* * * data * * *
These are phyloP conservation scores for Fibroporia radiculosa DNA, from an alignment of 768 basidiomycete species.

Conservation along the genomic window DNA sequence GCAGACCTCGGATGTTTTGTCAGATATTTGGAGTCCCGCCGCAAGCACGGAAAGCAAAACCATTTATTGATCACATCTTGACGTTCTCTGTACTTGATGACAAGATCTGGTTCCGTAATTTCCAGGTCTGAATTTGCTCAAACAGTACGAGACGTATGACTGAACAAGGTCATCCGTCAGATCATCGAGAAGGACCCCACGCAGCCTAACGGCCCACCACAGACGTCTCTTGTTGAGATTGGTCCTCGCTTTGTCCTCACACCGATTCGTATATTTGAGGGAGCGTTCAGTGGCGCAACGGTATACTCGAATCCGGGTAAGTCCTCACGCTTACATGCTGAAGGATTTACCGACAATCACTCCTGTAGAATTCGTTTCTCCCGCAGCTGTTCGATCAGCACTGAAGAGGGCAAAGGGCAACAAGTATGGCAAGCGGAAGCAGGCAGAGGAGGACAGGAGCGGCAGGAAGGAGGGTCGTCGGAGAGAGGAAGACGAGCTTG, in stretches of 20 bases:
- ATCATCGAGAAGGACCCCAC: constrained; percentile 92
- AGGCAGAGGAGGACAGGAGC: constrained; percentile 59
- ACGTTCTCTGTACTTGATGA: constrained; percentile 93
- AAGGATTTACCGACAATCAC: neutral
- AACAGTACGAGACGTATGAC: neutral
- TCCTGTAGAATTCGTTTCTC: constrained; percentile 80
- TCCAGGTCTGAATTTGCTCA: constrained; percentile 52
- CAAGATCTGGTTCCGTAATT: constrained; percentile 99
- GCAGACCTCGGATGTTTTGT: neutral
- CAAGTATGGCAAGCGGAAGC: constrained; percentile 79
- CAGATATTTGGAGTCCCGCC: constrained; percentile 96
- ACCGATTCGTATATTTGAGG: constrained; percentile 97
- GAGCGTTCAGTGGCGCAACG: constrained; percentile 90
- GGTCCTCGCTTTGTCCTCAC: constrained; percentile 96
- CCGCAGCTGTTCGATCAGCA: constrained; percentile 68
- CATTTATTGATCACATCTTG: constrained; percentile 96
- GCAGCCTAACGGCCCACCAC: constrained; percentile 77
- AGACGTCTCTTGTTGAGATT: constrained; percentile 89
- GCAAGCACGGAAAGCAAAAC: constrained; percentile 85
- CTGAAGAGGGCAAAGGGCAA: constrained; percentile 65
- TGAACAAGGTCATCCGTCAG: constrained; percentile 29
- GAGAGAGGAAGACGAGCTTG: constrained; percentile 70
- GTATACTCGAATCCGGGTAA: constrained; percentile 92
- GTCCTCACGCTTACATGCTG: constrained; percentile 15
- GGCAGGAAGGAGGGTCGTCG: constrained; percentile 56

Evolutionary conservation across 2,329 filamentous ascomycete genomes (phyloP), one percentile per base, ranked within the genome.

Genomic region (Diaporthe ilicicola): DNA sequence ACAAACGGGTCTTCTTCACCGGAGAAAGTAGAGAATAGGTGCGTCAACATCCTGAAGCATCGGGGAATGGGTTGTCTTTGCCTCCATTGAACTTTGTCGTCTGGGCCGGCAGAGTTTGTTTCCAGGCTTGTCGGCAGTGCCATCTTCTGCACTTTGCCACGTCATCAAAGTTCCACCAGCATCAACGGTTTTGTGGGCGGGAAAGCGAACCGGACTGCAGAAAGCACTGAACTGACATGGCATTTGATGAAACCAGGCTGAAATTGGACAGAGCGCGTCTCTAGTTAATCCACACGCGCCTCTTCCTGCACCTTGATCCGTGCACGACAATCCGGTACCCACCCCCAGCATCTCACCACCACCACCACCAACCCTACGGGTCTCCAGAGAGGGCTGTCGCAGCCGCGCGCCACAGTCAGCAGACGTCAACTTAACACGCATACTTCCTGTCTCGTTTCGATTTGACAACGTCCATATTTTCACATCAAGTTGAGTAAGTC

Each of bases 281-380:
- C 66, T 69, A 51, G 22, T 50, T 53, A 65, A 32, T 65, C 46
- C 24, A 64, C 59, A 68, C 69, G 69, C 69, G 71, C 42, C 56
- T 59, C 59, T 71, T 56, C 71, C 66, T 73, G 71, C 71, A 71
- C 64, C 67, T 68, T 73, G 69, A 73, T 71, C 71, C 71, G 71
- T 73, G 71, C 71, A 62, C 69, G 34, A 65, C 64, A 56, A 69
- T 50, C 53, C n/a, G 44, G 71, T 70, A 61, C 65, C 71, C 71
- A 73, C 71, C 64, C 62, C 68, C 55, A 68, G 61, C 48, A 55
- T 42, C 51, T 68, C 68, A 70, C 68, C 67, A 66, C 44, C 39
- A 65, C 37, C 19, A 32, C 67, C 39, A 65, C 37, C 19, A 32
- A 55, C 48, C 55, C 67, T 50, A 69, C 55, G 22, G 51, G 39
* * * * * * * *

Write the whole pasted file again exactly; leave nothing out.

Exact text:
These are phyloP conservation scores for Fibroporia radiculosa DNA, from an alignment of 768 basidiomycete species.

Conservation along the genomic window DNA sequence GCAGACCTCGGATGTTTTGTCAGATATTTGGAGTCCCGCCGCAAGCACGGAAAGCAAAACCATTTATTGATCACATCTTGACGTTCTCTGTACTTGATGACAAGATCTGGTTCCGTAATTTCCAGGTCTGAATTTGCTCAAACAGTACGAGACGTATGACTGAACAAGGTCATCCGTCAGATCATCGAGAAGGACCCCACGCAGCCTAACGGCCCACCACAGACGTCTCTTGTTGAGATTGGTCCTCGCTTTGTCCTCACACCGATTCGTATATTTGAGGGAGCGTTCAGTGGCGCAACGGTATACTCGAATCCGGGTAAGTCCTCACGCTTACATGCTGAAGGATTTACCGACAATCACTCCTGTAGAATTCGTTTCTCCCGCAGCTGTTCGATCAGCACTGAAGAGGGCAAAGGGCAACAAGTATGGCAAGCGGAAGCAGGCAGAGGAGGACAGGAGCGGCAGGAAGGAGGGTCGTCGGAGAGAGGAAGACGAGCTTG, in stretches of 20 bases:
- ATCATCGAGAAGGACCCCAC: constrained; percentile 92
- AGGCAGAGGAGGACAGGAGC: constrained; percentile 59
- ACGTTCTCTGTACTTGATGA: constrained; percentile 93
- AAGGATTTACCGACAATCAC: neutral
- AACAGTACGAGACGTATGAC: neutral
- TCCTGTAGAATTCGTTTCTC: constrained; percentile 80
- TCCAGGTCTGAATTTGCTCA: constrained; percentile 52
- CAAGATCTGGTTCCGTAATT: constrained; percentile 99
- GCAGACCTCGGATGTTTTGT: neutral
- CAAGTATGGCAAGCGGAAGC: constrained; percentile 79
- CAGATATTTGGAGTCCCGCC: constrained; percentile 96
- ACCGATTCGTATATTTGAGG: constrained; percentile 97
- GAGCGTTCAGTGGCGCAACG: constrained; percentile 90
- GGTCCTCGCTTTGTCCTCAC: constrained; percentile 96
- CCGCAGCTGTTCGATCAGCA: constrained; percentile 68
- CATTTATTGATCACATCTTG: constrained; percentile 96
- GCAGCCTAACGGCCCACCAC: constrained; percentile 77
- AGACGTCTCTTGTTGAGATT: constrained; percentile 89
- GCAAGCACGGAAAGCAAAAC: constrained; percentile 85
- CTGAAGAGGGCAAAGGGCAA: constrained; percentile 65
- TGAACAAGGTCATCCGTCAG: constrained; percentile 29
- GAGAGAGGAAGACGAGCTTG: constrained; percentile 70
- GTATACTCGAATCCGGGTAA: constrained; percentile 92
- GTCCTCACGCTTACATGCTG: constrained; percentile 15
- GGCAGGAAGGAGGGTCGTCG: constrained; percentile 56

Evolutionary conservation across 2,329 filamentous ascomycete genomes (phyloP), one percentile per base, ranked within the genome.

Genomic region (Diaporthe ilicicola): DNA sequence ACAAACGGGTCTTCTTCACCGGAGAAAGTAGAGAATAGGTGCGTCAACATCCTGAAGCATCGGGGAATGGGTTGTCTTTGCCTCCATTGAACTTTGTCGTCTGGGCCGGCAGAGTTTGTTTCCAGGCTTGTCGGCAGTGCCATCTTCTGCACTTTGCCACGTCATCAAAGTTCCACCAGCATCAACGGTTTTGTGGGCGGGAAAGCGAACCGGACTGCAGAAAGCACTGAACTGACATGGCATTTGATGAAACCAGGCTGAAATTGGACAGAGCGCGTCTCTAGTTAATCCACACGCGCCTCTTCCTGCACCTTGATCCGTGCACGACAATCCGGTACCCACCCCCAGCATCTCACCACCACCACCACCAACCCTACGGGTCTCCAGAGAGGGCTGTCGCAGCCGCGCGCCACAGTCAGCAGACGTCAACTTAACACGCATACTTCCTGTCTCGTTTCGATTTGACAACGTCCATATTTTCACATCAAGTTGAGTAAGTC

Each of bases 281-380:
- C 66, T 69, A 51, G 22, T 50, T 53, A 65, A 32, T 65, C 46
- C 24, A 64, C 59, A 68, C 69, G 69, C 69, G 71, C 42, C 56
- T 59, C 59, T 71, T 56, C 71, C 66, T 73, G 71, C 71, A 71
- C 64, C 67, T 68, T 73, G 69, A 73, T 71, C 71, C 71, G 71
- T 73, G 71, C 71, A 62, C 69, G 34, A 65, C 64, A 56, A 69
- T 50, C 53, C n/a, G 44, G 71, T 70, A 61, C 65, C 71, C 71
- A 73, C 71, C 64, C 62, C 68, C 55, A 68, G 61, C 48, A 55
- T 42, C 51, T 68, C 68, A 70, C 68, C 67, A 66, C 44, C 39
- A 65, C 37, C 19, A 32, C 67, C 39, A 65, C 37, C 19, A 32
- A 55, C 48, C 55, C 67, T 50, A 69, C 55, G 22, G 51, G 39